LONDON: Kayboo Limited was incorporated in 2010 and in 2011, purchased the luxury Hurst House Hotel in Laugharne, Carmarthenshire before renaming it The Corran Resort and Spa.
Keith Michael Stiles, currently from Donegal, was appointed a director of Kayboo in August 2012 and was responsible for the company’s investment scheme – known as a fractional ownership scheme – that secured funds to expand the hotel.
The fractional ownership scheme saw Kayboo agree, as landowner, to grant to a company limited by guarantee a 999-year lease on each individual hotel room. The company limited by guarantee would then grant a sub-lease to the hotel operator who would pay rent.
Investors would purchase membership in the company limited by guarantee, representing a fraction of that room, and become entitled to a share of the rent paid by the hotel operator.
Kayboo, however, went into administration in October 2016 and the company’s insolvency triggered an investigation by the Insolvency Service.
Investigators uncovered that Kayboo received £6.4 million in respect of the existing hotel building (known as “Phase 1”), but the company only registered 3 leases for investments worth £585,000.
Further enquires discovered that Kayboo misled investors to believe that a scheme to develop 28 rooms in a nearby semi-derelict farmhouse at East House Farm (known as “Phase 2”) was low risk, that the property had been safely secured, and investors would be protected if the company became insolvent.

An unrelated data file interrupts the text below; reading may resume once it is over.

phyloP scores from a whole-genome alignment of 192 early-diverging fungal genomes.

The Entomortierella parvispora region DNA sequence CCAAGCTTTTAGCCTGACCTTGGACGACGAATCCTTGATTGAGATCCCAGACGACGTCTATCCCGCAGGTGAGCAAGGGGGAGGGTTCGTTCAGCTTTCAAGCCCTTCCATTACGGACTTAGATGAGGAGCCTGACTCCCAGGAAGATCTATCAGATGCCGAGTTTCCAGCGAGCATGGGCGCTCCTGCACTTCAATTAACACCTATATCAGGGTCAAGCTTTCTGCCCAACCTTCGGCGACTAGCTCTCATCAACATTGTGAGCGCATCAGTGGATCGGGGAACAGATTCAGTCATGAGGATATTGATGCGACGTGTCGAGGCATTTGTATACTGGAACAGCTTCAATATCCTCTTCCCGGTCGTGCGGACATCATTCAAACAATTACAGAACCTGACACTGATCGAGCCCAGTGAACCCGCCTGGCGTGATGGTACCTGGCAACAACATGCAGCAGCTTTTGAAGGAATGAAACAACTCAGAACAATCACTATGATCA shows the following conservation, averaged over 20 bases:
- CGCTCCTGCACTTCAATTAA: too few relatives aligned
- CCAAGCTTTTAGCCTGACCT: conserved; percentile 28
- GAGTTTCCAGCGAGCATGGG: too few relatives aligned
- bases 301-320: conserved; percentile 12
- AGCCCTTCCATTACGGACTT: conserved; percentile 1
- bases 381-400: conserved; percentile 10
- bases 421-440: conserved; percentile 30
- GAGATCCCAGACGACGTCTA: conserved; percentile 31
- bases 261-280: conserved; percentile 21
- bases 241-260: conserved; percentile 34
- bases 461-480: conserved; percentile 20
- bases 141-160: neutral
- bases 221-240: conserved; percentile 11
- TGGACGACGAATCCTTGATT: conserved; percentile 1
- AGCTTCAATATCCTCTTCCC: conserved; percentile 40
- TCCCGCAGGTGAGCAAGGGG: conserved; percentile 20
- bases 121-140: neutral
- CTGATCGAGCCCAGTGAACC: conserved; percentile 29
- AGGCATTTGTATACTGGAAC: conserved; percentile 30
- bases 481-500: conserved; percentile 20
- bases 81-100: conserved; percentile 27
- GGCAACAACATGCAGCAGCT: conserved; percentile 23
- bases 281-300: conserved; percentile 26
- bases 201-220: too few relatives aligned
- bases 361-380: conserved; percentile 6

Kayboo received £10.6 million from investors to develop Phase 2. But no leases were registered, most of the property was never purchased by Kayboo and secured lenders did not give any permission for the scheme.
On 7 October 2022, the Secretary of State accepted an 8-year disqualification undertaking from Keith Stiles, after he did not dispute that he allowed Kayboo to mislead investors, and that it secured over £500,000 of deposits from December 2015, after he ought to have known that the company was insolvent.
Effective from 28 October 2022, Keith Stiles is banned from directly, or indirectly, becoming involved in the promotion, formation or management of a company, without the permission of the court.
Mark Bruce, Chief Investigator for the Insolvency Service, said:
Keith Stiles allowed his company to misrepresent the true risks of its complex investment scheme to investors. Furthermore, he allowed the company to continue taking hundreds of thousands of pounds worth of deposits when he should have known that the company was insolvent and unlikely to honour its future commitments.
Thankfully Keith Stiles has been removed from the corporate arena for a significant amount of time. His disqualification should serve as a stark warning that we will investigate failed investment schemes such and sanction directors who mislead the public.
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